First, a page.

Thursday, October 21, 2010

Viva French Resistance (2)

Holding a placard "Listen to the public's rage" in front of the French Senate in Paris

Wednesday, October 20, 2010

Viva French Resistance!

Young demonstrators carrying placards shout slogans during a demonstration against the governmental pension reform in Lille, France.

The paper is so small

How Beautiful the world is
If somewhat lonely
among these stars and rocky planets
Ksenia Nekrasov
Written article by Ryszard Antolak

Solidarity will beat cuts

Photo by Fred Dufour

Mass strikes in France:Solidarity will beat cuts.

Tuesday, October 19, 2010


General strike and protests hit France as unions angry with pension reform step up pressure on the government. Strikes and protests are taking place across France, as public workers and students mount pressure on the government to scrap its pension overhaul.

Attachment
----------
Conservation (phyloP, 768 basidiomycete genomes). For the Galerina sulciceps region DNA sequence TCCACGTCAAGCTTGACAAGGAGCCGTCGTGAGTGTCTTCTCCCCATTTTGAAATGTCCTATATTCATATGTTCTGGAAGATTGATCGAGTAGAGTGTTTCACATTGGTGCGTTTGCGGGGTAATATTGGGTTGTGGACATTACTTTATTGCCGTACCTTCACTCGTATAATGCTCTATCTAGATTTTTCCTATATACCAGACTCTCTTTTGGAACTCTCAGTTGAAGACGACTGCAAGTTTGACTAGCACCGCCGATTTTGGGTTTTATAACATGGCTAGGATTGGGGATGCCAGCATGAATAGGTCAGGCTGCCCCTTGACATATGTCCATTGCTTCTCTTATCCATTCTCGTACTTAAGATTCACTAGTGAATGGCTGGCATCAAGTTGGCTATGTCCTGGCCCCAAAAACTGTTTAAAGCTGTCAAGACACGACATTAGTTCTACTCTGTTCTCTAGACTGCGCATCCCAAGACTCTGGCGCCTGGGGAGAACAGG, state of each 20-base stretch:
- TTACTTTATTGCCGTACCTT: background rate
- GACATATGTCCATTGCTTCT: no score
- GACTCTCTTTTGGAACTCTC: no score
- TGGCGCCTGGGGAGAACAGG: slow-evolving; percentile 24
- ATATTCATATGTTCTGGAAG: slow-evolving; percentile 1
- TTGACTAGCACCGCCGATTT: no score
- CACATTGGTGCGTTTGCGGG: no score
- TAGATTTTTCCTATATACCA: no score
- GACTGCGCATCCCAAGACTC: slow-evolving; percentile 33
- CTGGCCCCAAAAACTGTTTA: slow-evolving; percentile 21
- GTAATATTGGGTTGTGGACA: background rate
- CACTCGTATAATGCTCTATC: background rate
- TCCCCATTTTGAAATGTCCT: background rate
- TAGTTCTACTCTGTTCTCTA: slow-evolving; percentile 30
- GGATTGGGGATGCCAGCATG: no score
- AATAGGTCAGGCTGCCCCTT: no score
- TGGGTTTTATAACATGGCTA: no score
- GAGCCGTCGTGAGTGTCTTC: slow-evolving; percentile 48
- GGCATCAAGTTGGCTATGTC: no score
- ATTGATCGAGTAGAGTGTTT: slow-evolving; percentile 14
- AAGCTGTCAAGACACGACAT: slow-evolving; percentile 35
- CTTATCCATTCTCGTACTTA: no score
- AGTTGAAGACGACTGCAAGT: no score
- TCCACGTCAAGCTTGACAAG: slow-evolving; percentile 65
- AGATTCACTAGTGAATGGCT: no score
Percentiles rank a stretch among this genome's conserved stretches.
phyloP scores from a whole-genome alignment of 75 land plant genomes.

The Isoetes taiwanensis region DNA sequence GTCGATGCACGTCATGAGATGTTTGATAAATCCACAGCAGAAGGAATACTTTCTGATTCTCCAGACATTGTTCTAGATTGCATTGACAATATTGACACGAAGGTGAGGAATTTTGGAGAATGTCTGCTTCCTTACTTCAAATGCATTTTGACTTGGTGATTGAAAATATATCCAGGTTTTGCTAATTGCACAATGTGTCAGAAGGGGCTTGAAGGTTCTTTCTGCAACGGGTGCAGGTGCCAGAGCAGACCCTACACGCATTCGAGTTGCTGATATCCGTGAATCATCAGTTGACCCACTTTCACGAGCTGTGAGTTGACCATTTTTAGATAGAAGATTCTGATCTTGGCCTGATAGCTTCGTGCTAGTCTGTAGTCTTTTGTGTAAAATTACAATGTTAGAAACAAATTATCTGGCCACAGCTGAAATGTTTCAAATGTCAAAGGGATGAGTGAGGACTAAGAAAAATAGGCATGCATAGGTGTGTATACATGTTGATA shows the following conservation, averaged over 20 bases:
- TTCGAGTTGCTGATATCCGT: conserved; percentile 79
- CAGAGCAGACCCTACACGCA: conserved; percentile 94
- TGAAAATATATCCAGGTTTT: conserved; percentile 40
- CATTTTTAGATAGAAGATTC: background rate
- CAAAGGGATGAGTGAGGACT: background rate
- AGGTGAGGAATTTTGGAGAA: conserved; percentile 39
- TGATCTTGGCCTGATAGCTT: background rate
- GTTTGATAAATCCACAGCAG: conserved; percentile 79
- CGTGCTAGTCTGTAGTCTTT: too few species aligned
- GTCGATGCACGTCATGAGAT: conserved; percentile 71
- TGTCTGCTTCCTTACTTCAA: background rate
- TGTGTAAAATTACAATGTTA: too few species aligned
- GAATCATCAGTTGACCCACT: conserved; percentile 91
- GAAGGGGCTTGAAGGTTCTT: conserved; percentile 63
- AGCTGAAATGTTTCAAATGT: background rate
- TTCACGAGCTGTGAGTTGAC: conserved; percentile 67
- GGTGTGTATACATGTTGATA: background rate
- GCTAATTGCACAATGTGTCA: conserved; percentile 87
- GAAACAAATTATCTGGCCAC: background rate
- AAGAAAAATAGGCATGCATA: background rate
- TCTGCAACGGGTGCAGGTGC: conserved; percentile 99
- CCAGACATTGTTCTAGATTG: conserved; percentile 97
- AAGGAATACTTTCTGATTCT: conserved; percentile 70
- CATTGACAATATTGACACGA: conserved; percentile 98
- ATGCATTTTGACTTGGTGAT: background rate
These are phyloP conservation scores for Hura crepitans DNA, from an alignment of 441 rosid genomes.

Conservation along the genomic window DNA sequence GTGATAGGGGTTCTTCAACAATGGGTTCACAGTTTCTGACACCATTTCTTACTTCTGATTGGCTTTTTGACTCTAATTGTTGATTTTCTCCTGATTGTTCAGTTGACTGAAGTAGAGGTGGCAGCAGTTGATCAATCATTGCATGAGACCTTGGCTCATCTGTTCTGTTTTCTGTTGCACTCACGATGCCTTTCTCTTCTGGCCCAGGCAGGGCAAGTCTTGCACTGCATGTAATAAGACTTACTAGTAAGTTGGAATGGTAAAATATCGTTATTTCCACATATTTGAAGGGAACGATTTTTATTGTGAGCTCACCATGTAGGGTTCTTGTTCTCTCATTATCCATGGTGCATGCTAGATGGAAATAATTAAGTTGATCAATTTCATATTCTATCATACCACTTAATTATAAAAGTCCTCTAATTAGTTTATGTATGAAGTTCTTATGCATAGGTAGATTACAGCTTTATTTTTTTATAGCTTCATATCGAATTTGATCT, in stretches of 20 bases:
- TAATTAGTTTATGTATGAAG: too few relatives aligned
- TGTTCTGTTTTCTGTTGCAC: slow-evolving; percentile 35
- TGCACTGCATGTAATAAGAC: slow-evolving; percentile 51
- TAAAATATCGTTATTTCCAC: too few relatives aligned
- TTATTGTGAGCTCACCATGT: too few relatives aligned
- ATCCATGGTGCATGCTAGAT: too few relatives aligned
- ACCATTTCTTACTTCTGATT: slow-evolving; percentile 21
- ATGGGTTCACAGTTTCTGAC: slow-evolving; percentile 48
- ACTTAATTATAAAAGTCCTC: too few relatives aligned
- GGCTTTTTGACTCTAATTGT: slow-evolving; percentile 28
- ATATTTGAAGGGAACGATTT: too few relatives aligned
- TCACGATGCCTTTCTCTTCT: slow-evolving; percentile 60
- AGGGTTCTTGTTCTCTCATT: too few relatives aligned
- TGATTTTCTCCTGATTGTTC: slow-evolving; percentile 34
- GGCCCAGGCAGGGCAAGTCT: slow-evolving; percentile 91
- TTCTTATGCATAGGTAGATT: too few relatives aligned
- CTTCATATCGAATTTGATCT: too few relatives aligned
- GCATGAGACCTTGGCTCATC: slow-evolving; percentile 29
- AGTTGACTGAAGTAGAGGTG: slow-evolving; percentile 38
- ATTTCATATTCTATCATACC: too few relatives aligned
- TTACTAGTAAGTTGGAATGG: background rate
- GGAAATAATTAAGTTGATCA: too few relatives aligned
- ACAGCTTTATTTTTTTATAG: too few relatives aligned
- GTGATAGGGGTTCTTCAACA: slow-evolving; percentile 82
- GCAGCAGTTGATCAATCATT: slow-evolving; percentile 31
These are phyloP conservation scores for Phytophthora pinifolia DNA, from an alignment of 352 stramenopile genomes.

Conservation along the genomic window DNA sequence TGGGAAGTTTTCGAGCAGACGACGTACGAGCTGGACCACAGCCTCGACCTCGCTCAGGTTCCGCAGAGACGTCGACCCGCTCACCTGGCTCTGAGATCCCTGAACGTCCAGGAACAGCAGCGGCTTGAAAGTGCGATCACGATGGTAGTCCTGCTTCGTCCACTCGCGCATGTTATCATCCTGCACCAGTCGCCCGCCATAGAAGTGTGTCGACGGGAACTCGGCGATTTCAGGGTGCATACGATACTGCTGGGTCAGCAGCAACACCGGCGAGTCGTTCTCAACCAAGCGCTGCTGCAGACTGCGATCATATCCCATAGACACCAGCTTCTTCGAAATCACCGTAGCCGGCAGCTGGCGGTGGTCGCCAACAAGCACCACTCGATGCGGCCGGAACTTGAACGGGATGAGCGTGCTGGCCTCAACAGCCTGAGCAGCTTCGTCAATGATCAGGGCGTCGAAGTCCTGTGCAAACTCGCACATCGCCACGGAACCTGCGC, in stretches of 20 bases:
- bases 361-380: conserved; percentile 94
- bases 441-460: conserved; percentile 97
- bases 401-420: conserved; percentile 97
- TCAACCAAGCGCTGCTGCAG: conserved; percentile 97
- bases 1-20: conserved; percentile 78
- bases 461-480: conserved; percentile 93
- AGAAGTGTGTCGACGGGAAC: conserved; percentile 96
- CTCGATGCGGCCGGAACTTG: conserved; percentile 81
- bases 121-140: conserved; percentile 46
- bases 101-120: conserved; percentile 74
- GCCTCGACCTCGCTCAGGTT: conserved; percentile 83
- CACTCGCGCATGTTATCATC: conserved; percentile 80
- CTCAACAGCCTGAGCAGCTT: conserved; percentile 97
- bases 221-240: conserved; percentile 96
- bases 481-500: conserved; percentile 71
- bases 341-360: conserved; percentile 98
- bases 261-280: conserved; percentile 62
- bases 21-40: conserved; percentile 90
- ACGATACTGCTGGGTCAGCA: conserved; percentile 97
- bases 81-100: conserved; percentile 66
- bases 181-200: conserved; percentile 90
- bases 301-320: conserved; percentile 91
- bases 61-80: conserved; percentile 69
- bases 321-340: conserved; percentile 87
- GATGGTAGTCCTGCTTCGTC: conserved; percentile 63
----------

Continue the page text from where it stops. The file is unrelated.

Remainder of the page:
Tuesday’s action has disrupted plane, train and bus travel as well as school and post services. The country also faces potential fuel shortages from ongoing walkouts by oil refinery and port workers. Striking workers have clashed with police in cities across the country, while Nicolas Sarkozy, the president, pledged to crack down on "troublemakers" and guarantee public order. More...

Writing in darkness

I don't know the importance of these lines in the middle of night!
It was the end of a chapter, before starting the beginning. I can't read my own hand writing when I write in darkness: Something like:

"She laughed (walked), then stopped, under the rain."

Sunday, October 17, 2010

You start dying slowly

You start dying slowly
if you do not travel,
if you do not read,
If you do not listen to the sounds of life,
If you do not appreciate yourself.

You start dying slowly
When you kill your self-esteem;